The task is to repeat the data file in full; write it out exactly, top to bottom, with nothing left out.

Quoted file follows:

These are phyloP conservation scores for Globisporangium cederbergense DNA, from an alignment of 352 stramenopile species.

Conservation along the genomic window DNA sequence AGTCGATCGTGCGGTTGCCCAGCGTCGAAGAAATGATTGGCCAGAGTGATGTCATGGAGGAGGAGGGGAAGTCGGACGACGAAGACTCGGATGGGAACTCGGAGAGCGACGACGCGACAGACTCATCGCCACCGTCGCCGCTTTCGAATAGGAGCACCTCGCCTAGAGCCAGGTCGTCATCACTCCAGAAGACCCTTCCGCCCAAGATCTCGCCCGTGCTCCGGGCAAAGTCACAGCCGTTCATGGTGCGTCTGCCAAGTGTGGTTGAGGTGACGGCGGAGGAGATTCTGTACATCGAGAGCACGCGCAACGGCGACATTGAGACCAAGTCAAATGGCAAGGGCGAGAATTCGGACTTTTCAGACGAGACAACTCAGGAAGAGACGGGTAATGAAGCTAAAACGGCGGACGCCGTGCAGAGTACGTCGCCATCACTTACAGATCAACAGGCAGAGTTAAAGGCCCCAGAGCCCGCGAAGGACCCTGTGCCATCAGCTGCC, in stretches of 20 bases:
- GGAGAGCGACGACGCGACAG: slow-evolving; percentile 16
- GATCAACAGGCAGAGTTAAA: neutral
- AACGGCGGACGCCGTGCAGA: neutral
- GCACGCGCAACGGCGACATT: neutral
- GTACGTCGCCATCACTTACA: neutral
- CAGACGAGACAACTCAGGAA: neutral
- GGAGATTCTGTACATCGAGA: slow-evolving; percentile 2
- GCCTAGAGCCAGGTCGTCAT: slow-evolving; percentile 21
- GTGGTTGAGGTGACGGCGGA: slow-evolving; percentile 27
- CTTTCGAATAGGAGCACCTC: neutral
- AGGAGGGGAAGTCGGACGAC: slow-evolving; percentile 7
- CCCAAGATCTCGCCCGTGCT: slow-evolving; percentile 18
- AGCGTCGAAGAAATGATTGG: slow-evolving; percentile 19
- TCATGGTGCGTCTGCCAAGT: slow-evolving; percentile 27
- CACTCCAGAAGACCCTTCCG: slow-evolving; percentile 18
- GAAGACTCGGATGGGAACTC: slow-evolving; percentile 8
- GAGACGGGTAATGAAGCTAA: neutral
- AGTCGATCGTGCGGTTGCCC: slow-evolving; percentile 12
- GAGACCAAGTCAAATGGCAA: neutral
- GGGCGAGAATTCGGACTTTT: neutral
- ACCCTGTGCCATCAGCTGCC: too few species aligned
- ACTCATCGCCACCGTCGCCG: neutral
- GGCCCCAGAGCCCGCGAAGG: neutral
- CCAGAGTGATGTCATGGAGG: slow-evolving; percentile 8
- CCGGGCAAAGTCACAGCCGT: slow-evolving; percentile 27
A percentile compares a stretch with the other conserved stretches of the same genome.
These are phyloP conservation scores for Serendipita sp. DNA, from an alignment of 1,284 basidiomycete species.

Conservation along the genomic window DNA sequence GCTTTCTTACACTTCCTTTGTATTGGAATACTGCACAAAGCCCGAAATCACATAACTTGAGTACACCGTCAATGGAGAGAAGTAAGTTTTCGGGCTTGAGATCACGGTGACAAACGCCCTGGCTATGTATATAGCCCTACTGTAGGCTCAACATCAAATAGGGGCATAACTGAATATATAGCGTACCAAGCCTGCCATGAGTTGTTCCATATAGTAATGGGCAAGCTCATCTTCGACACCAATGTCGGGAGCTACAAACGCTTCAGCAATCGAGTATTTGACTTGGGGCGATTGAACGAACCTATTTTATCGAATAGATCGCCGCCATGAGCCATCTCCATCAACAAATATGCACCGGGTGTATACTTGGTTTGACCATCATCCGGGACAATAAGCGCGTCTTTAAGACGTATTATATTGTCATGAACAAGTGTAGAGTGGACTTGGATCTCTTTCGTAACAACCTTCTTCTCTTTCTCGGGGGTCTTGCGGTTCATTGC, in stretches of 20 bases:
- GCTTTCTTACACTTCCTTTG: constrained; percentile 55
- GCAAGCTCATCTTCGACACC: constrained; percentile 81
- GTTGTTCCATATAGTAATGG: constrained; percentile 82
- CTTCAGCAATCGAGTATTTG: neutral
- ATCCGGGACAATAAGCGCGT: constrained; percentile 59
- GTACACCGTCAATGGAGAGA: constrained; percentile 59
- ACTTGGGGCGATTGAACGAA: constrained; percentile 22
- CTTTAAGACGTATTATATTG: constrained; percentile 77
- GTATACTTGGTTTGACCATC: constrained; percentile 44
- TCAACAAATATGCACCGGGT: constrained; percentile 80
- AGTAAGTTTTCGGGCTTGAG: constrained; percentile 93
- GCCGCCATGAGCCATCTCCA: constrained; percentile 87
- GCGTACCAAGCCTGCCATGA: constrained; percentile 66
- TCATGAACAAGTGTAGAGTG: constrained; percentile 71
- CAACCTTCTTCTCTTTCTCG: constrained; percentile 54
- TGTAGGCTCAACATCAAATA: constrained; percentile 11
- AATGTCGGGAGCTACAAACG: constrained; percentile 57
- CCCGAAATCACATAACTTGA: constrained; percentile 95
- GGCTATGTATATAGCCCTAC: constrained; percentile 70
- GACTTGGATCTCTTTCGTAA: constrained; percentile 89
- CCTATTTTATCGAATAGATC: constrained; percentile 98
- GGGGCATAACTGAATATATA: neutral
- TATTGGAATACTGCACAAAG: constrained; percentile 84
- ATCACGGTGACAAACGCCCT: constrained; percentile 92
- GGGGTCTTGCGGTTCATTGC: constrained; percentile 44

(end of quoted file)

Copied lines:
These are phyloP conservation scores for Globisporangium cederbergense DNA, from an alignment of 352 stramenopile species.

Conservation along the genomic window DNA sequence AGTCGATCGTGCGGTTGCCCAGCGTCGAAGAAATGATTGGCCAGAGTGATGTCATGGAGGAGGAGGGGAAGTCGGACGACGAAGACTCGGATGGGAACTCGGAGAGCGACGACGCGACAGACTCATCGCCACCGTCGCCGCTTTCGAATAGGAGCACCTCGCCTAGAGCCAGGTCGTCATCACTCCAGAAGACCCTTCCGCCCAAGATCTCGCCCGTGCTCCGGGCAAAGTCACAGCCGTTCATGGTGCGTCTGCCAAGTGTGGTTGAGGTGACGGCGGAGGAGATTCTGTACATCGAGAGCACGCGCAACGGCGACATTGAGACCAAGTCAAATGGCAAGGGCGAGAATTCGGACTTTTCAGACGAGACAACTCAGGAAGAGACGGGTAATGAAGCTAAAACGGCGGACGCCGTGCAGAGTACGTCGCCATCACTTACAGATCAACAGGCAGAGTTAAAGGCCCCAGAGCCCGCGAAGGACCCTGTGCCATCAGCTGCC, in stretches of 20 bases:
- GGAGAGCGACGACGCGACAG: slow-evolving; percentile 16
- GATCAACAGGCAGAGTTAAA: neutral
- AACGGCGGACGCCGTGCAGA: neutral
- GCACGCGCAACGGCGACATT: neutral
- GTACGTCGCCATCACTTACA: neutral
- CAGACGAGACAACTCAGGAA: neutral
- GGAGATTCTGTACATCGAGA: slow-evolving; percentile 2
- GCCTAGAGCCAGGTCGTCAT: slow-evolving; percentile 21
- GTGGTTGAGGTGACGGCGGA: slow-evolving; percentile 27
- CTTTCGAATAGGAGCACCTC: neutral
- AGGAGGGGAAGTCGGACGAC: slow-evolving; percentile 7
- CCCAAGATCTCGCCCGTGCT: slow-evolving; percentile 18
- AGCGTCGAAGAAATGATTGG: slow-evolving; percentile 19
- TCATGGTGCGTCTGCCAAGT: slow-evolving; percentile 27
- CACTCCAGAAGACCCTTCCG: slow-evolving; percentile 18
- GAAGACTCGGATGGGAACTC: slow-evolving; percentile 8
- GAGACGGGTAATGAAGCTAA: neutral
- AGTCGATCGTGCGGTTGCCC: slow-evolving; percentile 12
- GAGACCAAGTCAAATGGCAA: neutral
- GGGCGAGAATTCGGACTTTT: neutral
- ACCCTGTGCCATCAGCTGCC: too few species aligned
- ACTCATCGCCACCGTCGCCG: neutral
- GGCCCCAGAGCCCGCGAAGG: neutral
- CCAGAGTGATGTCATGGAGG: slow-evolving; percentile 8
- CCGGGCAAAGTCACAGCCGT: slow-evolving; percentile 27
A percentile compares a stretch with the other conserved stretches of the same genome.
These are phyloP conservation scores for Serendipita sp. DNA, from an alignment of 1,284 basidiomycete species.

Conservation along the genomic window DNA sequence GCTTTCTTACACTTCCTTTGTATTGGAATACTGCACAAAGCCCGAAATCACATAACTTGAGTACACCGTCAATGGAGAGAAGTAAGTTTTCGGGCTTGAGATCACGGTGACAAACGCCCTGGCTATGTATATAGCCCTACTGTAGGCTCAACATCAAATAGGGGCATAACTGAATATATAGCGTACCAAGCCTGCCATGAGTTGTTCCATATAGTAATGGGCAAGCTCATCTTCGACACCAATGTCGGGAGCTACAAACGCTTCAGCAATCGAGTATTTGACTTGGGGCGATTGAACGAACCTATTTTATCGAATAGATCGCCGCCATGAGCCATCTCCATCAACAAATATGCACCGGGTGTATACTTGGTTTGACCATCATCCGGGACAATAAGCGCGTCTTTAAGACGTATTATATTGTCATGAACAAGTGTAGAGTGGACTTGGATCTCTTTCGTAACAACCTTCTTCTCTTTCTCGGGGGTCTTGCGGTTCATTGC, in stretches of 20 bases:
- GCTTTCTTACACTTCCTTTG: constrained; percentile 55
- GCAAGCTCATCTTCGACACC: constrained; percentile 81
- GTTGTTCCATATAGTAATGG: constrained; percentile 82
- CTTCAGCAATCGAGTATTTG: neutral
- ATCCGGGACAATAAGCGCGT: constrained; percentile 59
- GTACACCGTCAATGGAGAGA: constrained; percentile 59
- ACTTGGGGCGATTGAACGAA: constrained; percentile 22
- CTTTAAGACGTATTATATTG: constrained; percentile 77
- GTATACTTGGTTTGACCATC: constrained; percentile 44
- TCAACAAATATGCACCGGGT: constrained; percentile 80
- AGTAAGTTTTCGGGCTTGAG: constrained; percentile 93
- GCCGCCATGAGCCATCTCCA: constrained; percentile 87
- GCGTACCAAGCCTGCCATGA: constrained; percentile 66
- TCATGAACAAGTGTAGAGTG: constrained; percentile 71
- CAACCTTCTTCTCTTTCTCG: constrained; percentile 54
- TGTAGGCTCAACATCAAATA: constrained; percentile 11
- AATGTCGGGAGCTACAAACG: constrained; percentile 57
- CCCGAAATCACATAACTTGA: constrained; percentile 95
- GGCTATGTATATAGCCCTAC: constrained; percentile 70
- GACTTGGATCTCTTTCGTAA: constrained; percentile 89
- CCTATTTTATCGAATAGATC: constrained; percentile 98
- GGGGCATAACTGAATATATA: neutral
- TATTGGAATACTGCACAAAG: constrained; percentile 84
- ATCACGGTGACAAACGCCCT: constrained; percentile 92
- GGGGTCTTGCGGTTCATTGC: constrained; percentile 44